An exploration of identity comes to campus in the traveling exhibit “A Complex Weave: Women and Identity in Contemporary Art,” now on display until Dec. 1 at the USC Fisher Museum of Art.
Inspired by feminist art, the exhibit brings together more than 40 works by 16 women artists to “throw some additional light on the complex weave of gender and identity in contemporary art,” said co-curator Martin Rosenberg, professor of art history at Rutgers University.
Nearly three years old, the exhibit, curated by Rosenberg and Dr. J. Susan Isaacs, professor of art history at Towson University, arrived at USC through the services of Curatorial Assistance, a company that manages traveling exhibitions worldwide.
The unique variety of works focus on topics of ethnicity, age, sexual orientation, culture, geography and religion. The intricate connections between these facets of identity are shown through film photography, video production, sculpture, embroidery, installation and metalwork. Displayed together, they carry strong messages for the global feminist movement of today.
The exhibit also showcases the diversity of the artists themselves.
“It’s a women-embrace-art kind of showcase,” Fisher’s Education and Programs Coordinator Vanessa Jorion said. “There are no two artists who really come from the same place. You have everything from Chinese, Japanese, Moroccan, New Yorker and religious-wise — Orthodox Jewish and Hindu from India. It’s all about how these women bring these aspects of identity to their art, how it’s woven together, united in a sense of not defining identity but how they showcase their identity.”
In “Angel Island Shhh,” Chinese-American artist Flo Oy Wong illustrates conflicted emotions of growing up in two different cultures through a mixed media of U.S. flags, rice sacks, sequins and thread. In her own distinctive style, Moroccan artist Lalla Essaydi captures the complex reality of the Arab female identity through Islamic calligraphy with representations of the female body.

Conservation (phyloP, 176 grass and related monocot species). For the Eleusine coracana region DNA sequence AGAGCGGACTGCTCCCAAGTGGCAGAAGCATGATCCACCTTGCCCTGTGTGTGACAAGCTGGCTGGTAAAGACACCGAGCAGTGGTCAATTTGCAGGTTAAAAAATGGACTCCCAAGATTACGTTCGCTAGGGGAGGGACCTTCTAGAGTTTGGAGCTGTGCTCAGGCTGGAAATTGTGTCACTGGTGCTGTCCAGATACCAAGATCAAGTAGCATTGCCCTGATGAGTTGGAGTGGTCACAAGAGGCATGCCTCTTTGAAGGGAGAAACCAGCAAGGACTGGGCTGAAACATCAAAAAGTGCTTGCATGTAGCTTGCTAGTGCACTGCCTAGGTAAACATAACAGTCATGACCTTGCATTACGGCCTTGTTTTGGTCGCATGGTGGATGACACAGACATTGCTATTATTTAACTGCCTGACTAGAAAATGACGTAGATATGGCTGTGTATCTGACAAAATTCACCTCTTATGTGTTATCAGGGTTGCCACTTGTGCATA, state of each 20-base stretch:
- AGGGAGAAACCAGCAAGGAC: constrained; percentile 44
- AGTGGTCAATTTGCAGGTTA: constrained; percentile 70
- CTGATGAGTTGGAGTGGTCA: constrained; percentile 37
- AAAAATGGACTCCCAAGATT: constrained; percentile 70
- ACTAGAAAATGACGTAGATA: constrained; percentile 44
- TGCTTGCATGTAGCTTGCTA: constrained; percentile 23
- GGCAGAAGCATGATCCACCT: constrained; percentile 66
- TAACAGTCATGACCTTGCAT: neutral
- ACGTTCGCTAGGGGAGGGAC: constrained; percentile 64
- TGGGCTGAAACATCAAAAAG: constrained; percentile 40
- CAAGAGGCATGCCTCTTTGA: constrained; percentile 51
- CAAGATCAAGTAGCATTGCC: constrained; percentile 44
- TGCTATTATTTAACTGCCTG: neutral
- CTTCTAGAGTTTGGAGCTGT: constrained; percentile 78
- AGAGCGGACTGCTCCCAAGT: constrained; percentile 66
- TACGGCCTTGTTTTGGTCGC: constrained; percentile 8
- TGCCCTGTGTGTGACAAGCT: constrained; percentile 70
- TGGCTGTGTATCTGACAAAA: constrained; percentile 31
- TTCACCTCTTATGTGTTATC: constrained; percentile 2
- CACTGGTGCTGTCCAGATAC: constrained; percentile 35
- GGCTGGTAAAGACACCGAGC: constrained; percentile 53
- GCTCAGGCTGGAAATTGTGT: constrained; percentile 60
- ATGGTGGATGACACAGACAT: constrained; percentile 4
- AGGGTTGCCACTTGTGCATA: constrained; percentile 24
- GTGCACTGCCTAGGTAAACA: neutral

The exhibit also illustrates how the extraordinary can, at times, emerge from the seemingly mundane. African-American artist Sonya Clark’s “Curls,”
which features ceiling-high strands of curled hair all made from interconnected black combs, dangles in a corner. On the wall opposite, Mexican-American artist Blanka Amezkua’s embroidery boldly stands out. Through a traditional “female” craft, Amezkua shatters the images of passive women drawn in the comic books of her childhood, reconstructing them as defiant and physically strong.
“Even though the works are done by women artists, everyone can appreciate it because we all associate with identity,” Jorion said. “You can walk away with a little appreciation and enlightenment. There’s something for everyone to connect with.”
The 16 featured artists include Amezkua, Clark, Oy Wong, Sarah Amos, Helène Aylon, Siona Benjamin, Zoë Charlton, Annet Couwenberg, Essaydi, Judy Gelles, Sharon Harper, Julie Harris, Fujiko Isomura, Tatiana Parcero, Philemona Williamson and April Wood.